We invited the brilliant Elisa Bellotti from The Mitchell Centre in Manchester to talk to us about social network analysis. Their work is all about showing social relationships in various types of representation conducive to mathematical analysis. Computational sociology involves analysing large scale networks in various domains such as social networks and health, or social networks and consumption. My own work in this area focuses on how people choose to represent their own social relationships in various constrained categories. Elisa explained how these are called ego-networks since they are centred around an individual. It turns out in social network analysis, and computational sociology in general that representation isn’t really a concern. The shape of networks, and their topological diversity and consistencies are important only for the kind of mathematical analysis they afford. In other words there is no real value seen in network representation as a document in itself and what it might reveal about the person who made it. I guess this reflects the difference between working in a school of art and design, where we think constantly and rigorously about the politics of representation, and working in the sociology department of a large university. Nevertheless, I did find the lack of analytical attention to representational structure surprising.
A semiotics of social network graphs could include, for example, a notion of physical distance mapped to cognitive distance from the centre, or how entities are arranged respective to each other – radial, sequential, scattered etc. I would see this as a human centred approach to network analysis. Since, as a positivist scientific discipline, social network analysis must attempt to conceptualise broadly applicable categories from specific observations, and render those observations susceptible to mathematical resolution, it has less time for design, meaning, human centredness, or participative methods since they are not really required. Most significantly for me, how the making of a personal network representation works to externalise an internal model of relationships and the accompanying potential for individual meaning making, is not something a social network analyst would pay attention to. The role of design in that process is limited to how a basic set of diagrammatic categories such as triads and dyads contributes to a reading of the network structure. The aim of computational sociology in the context of, say, networks and healthcare is to reveal things like where in the network resources should be concentrated. The network is a medium for deeper analytical attention to how social networks work in a variety of domains rather than an opportunity for the creation of personal meaning on its own. My work is phenomenological in the sense it tries to get at how people experience digital social networks for themselves. Social network analysis has a very different set of priorities.
A big issue for me is the resolution of the network representation. I have found that network models on their own are relatively information poor. Without accompanying interviews and other supporting analytical data, the physical models do not show how the process of making them has contributed to knowledge construction or meaning making. Listening to Elisa talk about the large scale multi-dimensional networks she works on makes me speculate that low resolution graphs (those with relatively few nodes and edges) may be information poor in general. More likely however, is that the information I’m after is not apparent in the model alone. My research question here is How can design activity work to externalise mental models of digital social networks? In other words, it’s the process of creating a physical model along with the resulting representation that delivers insight, rather than than the model alone. This is a process-oriented system as opposed to a goal or product-oriented system. As an aside I have found that representations conform to the so-called Dunbar number. This is an idea from computational anthropologist Robin Dunbar that the human brain has evolved to manage no more that 12-15 close personal relationships. This can be measured by counting nodes.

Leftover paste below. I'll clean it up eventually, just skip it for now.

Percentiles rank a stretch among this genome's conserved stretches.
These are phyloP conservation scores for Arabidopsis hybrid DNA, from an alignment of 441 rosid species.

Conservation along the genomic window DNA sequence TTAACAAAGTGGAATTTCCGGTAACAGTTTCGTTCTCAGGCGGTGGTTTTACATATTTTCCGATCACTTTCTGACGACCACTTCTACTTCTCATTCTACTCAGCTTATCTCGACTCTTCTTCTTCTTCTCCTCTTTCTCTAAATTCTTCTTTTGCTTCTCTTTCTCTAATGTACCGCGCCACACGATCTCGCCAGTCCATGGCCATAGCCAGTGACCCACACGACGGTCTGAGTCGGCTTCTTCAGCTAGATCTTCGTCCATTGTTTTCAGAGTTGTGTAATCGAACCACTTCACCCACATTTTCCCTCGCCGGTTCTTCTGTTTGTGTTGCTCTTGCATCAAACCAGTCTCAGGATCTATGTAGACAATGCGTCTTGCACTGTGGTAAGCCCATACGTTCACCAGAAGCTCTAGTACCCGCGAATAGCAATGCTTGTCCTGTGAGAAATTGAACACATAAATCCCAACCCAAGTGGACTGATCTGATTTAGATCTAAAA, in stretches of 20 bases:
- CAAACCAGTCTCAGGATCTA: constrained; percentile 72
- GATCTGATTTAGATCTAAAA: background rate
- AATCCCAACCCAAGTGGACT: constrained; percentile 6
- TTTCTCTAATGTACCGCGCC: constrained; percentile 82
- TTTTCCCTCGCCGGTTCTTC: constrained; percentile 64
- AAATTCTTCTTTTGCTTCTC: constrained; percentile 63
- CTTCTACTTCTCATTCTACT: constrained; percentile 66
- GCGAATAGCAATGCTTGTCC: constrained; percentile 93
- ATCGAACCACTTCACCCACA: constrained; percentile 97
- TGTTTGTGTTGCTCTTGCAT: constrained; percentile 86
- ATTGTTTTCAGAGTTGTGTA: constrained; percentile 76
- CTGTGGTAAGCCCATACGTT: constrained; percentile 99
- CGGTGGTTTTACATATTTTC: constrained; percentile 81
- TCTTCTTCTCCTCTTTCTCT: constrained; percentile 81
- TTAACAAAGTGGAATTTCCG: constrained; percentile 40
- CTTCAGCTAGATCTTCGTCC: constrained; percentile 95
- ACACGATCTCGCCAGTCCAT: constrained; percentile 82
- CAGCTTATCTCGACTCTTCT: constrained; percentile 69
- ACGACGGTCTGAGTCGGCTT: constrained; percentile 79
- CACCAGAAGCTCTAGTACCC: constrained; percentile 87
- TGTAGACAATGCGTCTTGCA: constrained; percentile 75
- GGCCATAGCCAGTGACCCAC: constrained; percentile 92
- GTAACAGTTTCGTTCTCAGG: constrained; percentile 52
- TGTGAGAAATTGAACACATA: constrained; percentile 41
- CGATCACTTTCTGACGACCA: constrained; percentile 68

Representativeness is another issue. It could be that the inner mental models of personal social networks don’t take the form of conventional network arrangements at all, and the material constraints of my design force people to conform to a network shape. Perhaps the dominant spatial metaphor shown in network diagrams influences the way we conceive of our own relationships and left to our own devices we might more naturally show relationships as an ordered list, or composition of hazily defined clusters. In any case, my research question isn’t what representations most accurately show how people conceive of their own networks but what the role for design and making is in externalising those mental images. To that end, future work would explore the affect of different types of material representation on externalisation. I have found that participants take to the task very readily without much guidance or instruction, and that the process of doing so is rewarding in a personal creative sense.
One of my colleagues Dan Lockton brought up the suggestion of causal network representations. This suggests augmenting existing network models with layers of causal indication. i.e. I have observed this phenomenon and it is in relation with these other things, and I think these factors have caused this phenomenon. Some form of annotation would achieve the same result but could get unmanageably complex from a coding perspective. Again perhaps one for future work. Overall, the place for a design-oriented perspective on social network representations seems to be fruitful territory, one with plenty of scope for invention, human-centred surprises, and practical design exploration.